As a previous collegiate athlete and someone with experience coaching at the Division II level, I often get asked, "what should I expect for my first year of college sports?" Here is my answer - a whole other ball game. It's a dramatic difference from high school or club; it becomes your life and there is a much different level of commitment that typically shocks incoming freshman. Here are a few tips and things to expect your first year...
1. You were a big fish in a small pond
It's typical for freshmen to get a "reality check" when they first step on the field or court their first year. You become so accustomed to being an all-star in high school, that it's hard to remember when you first started. Here is the tip: don't expect it to be as easy as it was your senior year. The dedication and time you put into your last season preparing, double that -- no, better yet, triple it! College is a much more competitive game, and it's important that you realize you're in the ocean now, and everyone that you are playing with and against was probably an all-star in high school too. Be humble.
2. Know your role
Alright, this rule applies everywhere! I don't care what school you go to, or who your coach is, but freshmen are expected to always pull the short straw from the bunch. It is an unspoken law amongst athletes for rookies on the team. You will be expected to do the most of the grunt work (e.g. put the nets on the field, take them off, collect the balls, carry the equipment, house and entertain prospective athletes). It is what it is, but remember, it's only for one year! It's how you earn respect on your team, and how the upperclassmen will accept you. Tip: listen to your coaches and captain and don't sass them. Accept your role; everyone before you did it, it's just your turn.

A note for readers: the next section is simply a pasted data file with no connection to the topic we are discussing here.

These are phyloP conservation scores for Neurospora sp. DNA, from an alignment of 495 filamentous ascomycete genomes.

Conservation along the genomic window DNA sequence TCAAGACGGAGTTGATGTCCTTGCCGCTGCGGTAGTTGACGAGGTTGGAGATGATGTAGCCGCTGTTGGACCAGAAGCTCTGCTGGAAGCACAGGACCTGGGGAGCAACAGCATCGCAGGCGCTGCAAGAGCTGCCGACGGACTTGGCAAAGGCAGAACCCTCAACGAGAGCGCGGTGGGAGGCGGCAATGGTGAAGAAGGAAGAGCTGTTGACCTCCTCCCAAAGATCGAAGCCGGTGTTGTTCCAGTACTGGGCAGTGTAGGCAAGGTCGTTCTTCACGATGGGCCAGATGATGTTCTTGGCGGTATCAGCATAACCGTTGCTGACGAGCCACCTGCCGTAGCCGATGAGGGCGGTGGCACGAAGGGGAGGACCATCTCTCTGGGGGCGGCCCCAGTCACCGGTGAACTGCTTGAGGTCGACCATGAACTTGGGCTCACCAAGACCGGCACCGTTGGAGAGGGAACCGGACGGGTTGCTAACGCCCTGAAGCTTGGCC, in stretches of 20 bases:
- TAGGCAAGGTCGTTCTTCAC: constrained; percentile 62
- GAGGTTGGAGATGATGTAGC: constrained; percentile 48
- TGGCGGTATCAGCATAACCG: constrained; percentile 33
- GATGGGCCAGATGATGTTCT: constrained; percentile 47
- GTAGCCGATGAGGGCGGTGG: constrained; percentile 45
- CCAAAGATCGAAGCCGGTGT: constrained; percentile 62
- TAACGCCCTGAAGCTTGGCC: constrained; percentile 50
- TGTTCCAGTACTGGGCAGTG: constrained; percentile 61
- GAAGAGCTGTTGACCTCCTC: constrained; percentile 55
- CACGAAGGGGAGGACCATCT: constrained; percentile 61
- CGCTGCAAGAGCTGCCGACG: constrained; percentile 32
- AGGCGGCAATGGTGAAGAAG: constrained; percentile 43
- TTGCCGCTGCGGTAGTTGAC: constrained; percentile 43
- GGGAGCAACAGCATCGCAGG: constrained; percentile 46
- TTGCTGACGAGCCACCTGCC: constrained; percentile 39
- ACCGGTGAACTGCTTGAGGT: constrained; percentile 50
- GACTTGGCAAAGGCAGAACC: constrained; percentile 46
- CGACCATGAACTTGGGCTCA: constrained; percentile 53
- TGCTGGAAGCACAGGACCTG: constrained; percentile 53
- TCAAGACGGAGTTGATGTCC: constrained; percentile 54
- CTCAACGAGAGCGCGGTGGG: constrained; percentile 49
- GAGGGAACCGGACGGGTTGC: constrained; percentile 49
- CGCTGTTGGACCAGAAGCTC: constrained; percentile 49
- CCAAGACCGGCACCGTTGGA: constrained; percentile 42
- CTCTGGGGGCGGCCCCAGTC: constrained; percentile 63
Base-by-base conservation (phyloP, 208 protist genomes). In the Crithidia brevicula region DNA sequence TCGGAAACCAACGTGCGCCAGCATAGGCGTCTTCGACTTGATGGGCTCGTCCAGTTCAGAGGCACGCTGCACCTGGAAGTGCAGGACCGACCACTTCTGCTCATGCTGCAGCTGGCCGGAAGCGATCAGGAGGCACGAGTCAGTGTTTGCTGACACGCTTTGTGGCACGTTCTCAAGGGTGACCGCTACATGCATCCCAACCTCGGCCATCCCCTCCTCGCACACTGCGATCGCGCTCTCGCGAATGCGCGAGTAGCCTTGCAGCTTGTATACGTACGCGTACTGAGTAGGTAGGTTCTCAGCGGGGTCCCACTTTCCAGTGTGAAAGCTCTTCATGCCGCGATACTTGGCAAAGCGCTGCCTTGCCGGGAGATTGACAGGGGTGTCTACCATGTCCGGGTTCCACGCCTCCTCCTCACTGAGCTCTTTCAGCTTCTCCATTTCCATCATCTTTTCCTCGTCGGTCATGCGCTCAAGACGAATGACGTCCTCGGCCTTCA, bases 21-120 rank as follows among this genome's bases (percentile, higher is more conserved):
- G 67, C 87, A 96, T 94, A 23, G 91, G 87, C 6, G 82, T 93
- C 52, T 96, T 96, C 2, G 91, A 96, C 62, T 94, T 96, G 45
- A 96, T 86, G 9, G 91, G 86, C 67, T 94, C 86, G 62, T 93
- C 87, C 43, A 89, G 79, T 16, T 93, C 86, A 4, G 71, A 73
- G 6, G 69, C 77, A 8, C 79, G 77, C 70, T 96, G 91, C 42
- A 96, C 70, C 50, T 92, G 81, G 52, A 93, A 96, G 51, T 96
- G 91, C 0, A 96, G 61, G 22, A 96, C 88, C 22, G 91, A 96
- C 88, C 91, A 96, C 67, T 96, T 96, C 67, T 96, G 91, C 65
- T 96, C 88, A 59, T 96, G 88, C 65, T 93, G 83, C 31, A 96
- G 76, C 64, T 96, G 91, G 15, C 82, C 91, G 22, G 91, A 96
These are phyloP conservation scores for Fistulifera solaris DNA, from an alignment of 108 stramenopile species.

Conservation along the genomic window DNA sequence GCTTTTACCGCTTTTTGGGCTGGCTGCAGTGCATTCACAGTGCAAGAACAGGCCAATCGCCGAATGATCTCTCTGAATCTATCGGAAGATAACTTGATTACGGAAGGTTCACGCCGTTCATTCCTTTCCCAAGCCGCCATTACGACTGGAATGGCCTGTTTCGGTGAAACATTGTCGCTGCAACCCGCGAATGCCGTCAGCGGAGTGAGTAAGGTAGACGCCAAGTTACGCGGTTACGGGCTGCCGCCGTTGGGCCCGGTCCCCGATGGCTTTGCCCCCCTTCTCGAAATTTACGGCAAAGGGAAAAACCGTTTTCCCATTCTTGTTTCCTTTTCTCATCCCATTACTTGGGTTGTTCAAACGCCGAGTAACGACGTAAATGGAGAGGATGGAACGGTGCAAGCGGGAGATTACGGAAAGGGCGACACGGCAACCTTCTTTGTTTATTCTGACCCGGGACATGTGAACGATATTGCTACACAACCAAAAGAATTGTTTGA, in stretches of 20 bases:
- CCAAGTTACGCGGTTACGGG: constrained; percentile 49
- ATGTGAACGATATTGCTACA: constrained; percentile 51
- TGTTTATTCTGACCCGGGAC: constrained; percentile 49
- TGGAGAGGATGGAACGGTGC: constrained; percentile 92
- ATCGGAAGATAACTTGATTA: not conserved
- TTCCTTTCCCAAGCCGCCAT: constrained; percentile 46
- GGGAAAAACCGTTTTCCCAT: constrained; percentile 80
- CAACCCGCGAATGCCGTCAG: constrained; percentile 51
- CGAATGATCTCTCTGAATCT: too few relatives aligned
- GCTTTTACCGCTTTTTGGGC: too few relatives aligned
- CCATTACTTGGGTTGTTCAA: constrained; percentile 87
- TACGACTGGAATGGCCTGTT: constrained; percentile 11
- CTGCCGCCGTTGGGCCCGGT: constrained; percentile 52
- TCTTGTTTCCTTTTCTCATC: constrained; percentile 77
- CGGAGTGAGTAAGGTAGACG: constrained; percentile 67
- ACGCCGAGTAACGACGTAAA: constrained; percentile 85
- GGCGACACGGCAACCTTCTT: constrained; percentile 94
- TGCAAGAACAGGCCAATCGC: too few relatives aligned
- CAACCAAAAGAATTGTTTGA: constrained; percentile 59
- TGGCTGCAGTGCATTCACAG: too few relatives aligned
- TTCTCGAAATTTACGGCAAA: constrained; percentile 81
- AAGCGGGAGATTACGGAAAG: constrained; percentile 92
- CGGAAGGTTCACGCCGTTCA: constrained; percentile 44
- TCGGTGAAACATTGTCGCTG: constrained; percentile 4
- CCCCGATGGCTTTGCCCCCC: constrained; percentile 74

3. Never let go of your confidence
This, in a way, goes along with the first tip. Even though you're not necessarily the all-star on the team anymore (notice the word necessarily, of course there are exceptions!), confidence is something that is always transferable. Remember, your coach scouted and recruited you because they wanted your skills, attitude, drive and passion on their team! Trust me, coaches don't recruit players they don't admire. It's not worth their time. For a coach or team that is interested in you, actively recruiting you involves a lot of time and money to get you to commit. Trust the process and realize you are talented if you are being recruited, and know that your coach has recruited you based on who you are today. Continue to always better yourself, but remain positive about your abilities! This can be easier said then done, especially when you don't see a lot (or any) playing time your first year. If you don't give up on yourself, it will be hard for your coach to give up on you too.
4. Have fun
College sports offer an amazing opportunity to meet new people who you will share the college experience with. It is a group of instant friends. Embrace that opportunity! You will be spending a lot of time with your teammates, so you might as well like them and learn how to make the time go by with a meaningful purpose. Always do overnight visits to schools you are highly considering. This is a great opportunity to gauge whether you will get along with the group that is already established and to see if you feel comfortable. Teams that are successful on the field are generally close off the field as well.
College is a great experience, and being able to play a sport is a huge bonus. About 1-2% of high school athletes continue to play in college. If you are provided this opportunity, embrace it and gain everything you can from it. Stay positive, work hard, and reap all the benefits that come from it!
I hope this article was insightful and helpful to some of you who are curious about the college process and what to expect! Feel free to message me with questions or comments, I always welcome feedback!